The manifestation of that ideal (and, in fact, I should say, the expression of such a hope) is why we are here this evening, ladies and gentlemen! And, I have to thank, in full measure, Principal Jayarajan for his unwavering support and strongly-held belief, that this maiden attempt at an informed public debate, has seen fruition. I am sure it is his, and our collective desire, that this event becomes a regular feature, to be looked forward to in anticipation, every school year.
We are here this evening on the eve of our nation’s 66th Republic Day (67th if you count 1950!); a day that celebrates the coming into force of the foundational document of our Republic, the Constitution of India, that forms the rubric within which our Nation State and all its people must operate and deal with each other; and with every other nation state and peoples of our world. Prescient as always, and having the uncanny ability to render that, which with hindsight, appears so obvious, Pt. Jawaharlal Nehru while moving the “Objectives” Resolution on the 22nd of January 1947 in our Constituent Assembly, said (and I quote):
“I trust that the Constitution itself will lead us to the real freedom that we have clamoured for and that real freedom in turn will bring food to our starving peoples, clothing for them, housing for them and all manner of opportunities of progress….When some petty matter divides us and we have difficulties and conflicts amongst ourselves over these small matters, let us remember not only this Resolution, but this great responsibility that we shoulder, the responsibility of the freedom of 400 million people of India….It is a tremendous responsibility. If we remember it, perhaps we may not bicker so much over this seat or that post, over some small gain for this group or that. The one thing that should be obvious to all of us is this: that there is no group in India, no party, no religious community, which can prosper if India does not prosper. If India goes down, we go down, all of us, whether we have a few seats more or less, whether we get a slight advantage or we do not. But if it is well with India if India lives as a vital free country, then it is well with all of us to whatever community or religion we might belong….A free India will see the bursting forth of the energy of a mighty nation. What it will do and what it will not, I do not know, that it will not consent to be bound down by anything [I do know]….because when the spirit of a nation breaks its bonds, it functions in peculiar ways and it should function in strange ways…. It may be that the Constitution, this House may frame, may not satisfy that free India…. India is a great country, great in her resources, great in her man-power, great in her potential, in every way. I have little doubt that a Free India on every plane will play a big part on the world stage, even on the narrowest plane of material power, and I should like India to play that great part in that plane….may the time come when in the words of this Resolution, this ancient land attains its rightful and honoured place in the world and makes its full and willing contribution to the promotion of world peace and the welfare of mankind.”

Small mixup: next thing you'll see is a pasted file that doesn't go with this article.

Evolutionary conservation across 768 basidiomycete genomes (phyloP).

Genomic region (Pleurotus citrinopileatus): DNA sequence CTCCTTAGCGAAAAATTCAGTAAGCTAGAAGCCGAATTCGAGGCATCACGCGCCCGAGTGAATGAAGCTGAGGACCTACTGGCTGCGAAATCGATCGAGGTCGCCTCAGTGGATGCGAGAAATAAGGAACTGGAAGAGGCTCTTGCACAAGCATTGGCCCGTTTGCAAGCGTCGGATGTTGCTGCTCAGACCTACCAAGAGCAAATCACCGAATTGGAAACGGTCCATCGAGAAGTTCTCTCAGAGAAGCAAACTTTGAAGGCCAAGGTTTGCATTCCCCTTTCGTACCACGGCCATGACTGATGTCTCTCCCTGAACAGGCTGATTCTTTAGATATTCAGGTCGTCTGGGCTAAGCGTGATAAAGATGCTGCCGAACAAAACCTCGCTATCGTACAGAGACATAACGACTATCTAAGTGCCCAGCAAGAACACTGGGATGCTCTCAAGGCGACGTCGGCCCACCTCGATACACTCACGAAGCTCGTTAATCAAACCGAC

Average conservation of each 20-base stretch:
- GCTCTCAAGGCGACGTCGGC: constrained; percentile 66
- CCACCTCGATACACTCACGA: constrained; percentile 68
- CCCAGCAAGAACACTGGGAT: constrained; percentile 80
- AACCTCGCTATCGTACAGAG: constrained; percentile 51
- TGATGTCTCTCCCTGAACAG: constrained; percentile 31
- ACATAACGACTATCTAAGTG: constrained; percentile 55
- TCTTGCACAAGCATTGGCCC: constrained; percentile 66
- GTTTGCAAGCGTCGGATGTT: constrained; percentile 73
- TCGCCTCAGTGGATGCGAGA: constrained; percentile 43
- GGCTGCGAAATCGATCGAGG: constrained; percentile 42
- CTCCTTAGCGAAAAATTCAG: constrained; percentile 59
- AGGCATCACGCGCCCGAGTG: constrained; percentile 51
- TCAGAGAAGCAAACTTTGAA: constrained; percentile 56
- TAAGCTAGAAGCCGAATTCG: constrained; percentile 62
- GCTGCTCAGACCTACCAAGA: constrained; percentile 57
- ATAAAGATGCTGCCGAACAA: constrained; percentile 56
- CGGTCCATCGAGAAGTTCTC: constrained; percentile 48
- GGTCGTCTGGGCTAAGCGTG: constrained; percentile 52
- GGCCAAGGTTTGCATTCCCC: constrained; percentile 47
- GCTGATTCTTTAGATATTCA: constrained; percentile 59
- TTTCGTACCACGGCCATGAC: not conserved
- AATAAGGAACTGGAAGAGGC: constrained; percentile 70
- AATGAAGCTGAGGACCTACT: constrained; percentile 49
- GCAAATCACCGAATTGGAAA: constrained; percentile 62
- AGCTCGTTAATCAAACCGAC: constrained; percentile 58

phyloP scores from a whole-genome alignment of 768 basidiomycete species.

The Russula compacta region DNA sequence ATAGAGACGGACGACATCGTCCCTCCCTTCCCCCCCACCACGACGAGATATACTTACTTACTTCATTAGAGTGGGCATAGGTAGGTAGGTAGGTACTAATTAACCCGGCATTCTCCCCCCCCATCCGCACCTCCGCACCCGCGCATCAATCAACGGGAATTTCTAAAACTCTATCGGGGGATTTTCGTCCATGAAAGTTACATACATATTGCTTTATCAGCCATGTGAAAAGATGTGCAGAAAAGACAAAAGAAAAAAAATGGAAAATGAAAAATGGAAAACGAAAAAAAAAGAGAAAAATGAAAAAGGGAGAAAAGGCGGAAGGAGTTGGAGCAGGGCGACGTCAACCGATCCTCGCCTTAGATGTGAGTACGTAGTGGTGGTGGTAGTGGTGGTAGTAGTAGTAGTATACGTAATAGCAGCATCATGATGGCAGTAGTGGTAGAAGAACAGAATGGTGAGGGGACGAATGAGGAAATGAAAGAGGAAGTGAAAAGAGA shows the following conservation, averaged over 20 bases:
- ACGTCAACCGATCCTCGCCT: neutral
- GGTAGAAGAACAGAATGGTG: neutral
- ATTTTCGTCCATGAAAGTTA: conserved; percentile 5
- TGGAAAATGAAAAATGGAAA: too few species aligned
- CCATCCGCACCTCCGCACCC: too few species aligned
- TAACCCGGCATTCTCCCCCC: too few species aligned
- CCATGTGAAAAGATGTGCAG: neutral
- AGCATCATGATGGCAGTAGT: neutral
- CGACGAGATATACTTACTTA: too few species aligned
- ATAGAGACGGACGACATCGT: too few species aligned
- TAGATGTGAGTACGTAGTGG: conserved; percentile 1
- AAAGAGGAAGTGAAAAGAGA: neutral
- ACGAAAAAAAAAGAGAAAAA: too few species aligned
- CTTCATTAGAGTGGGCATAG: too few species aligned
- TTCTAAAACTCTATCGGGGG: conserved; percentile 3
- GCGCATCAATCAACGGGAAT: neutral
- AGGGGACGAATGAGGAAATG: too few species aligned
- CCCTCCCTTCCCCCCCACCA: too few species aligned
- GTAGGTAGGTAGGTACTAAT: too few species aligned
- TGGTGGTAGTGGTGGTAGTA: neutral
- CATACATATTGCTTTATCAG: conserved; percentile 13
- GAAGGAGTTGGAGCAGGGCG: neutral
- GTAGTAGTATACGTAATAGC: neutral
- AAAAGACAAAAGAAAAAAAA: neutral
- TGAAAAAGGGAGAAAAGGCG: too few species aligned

The Resolution, which Pt. Nehru talks about is the one that formed the basis for the drawing-up of our Constitution – it is today enshrined in the hoary ‘Preamble’ to our Constitution, a copy of the original hand calligraphed version of which – along with the signatures of each member of the Constituent Assembly – is here!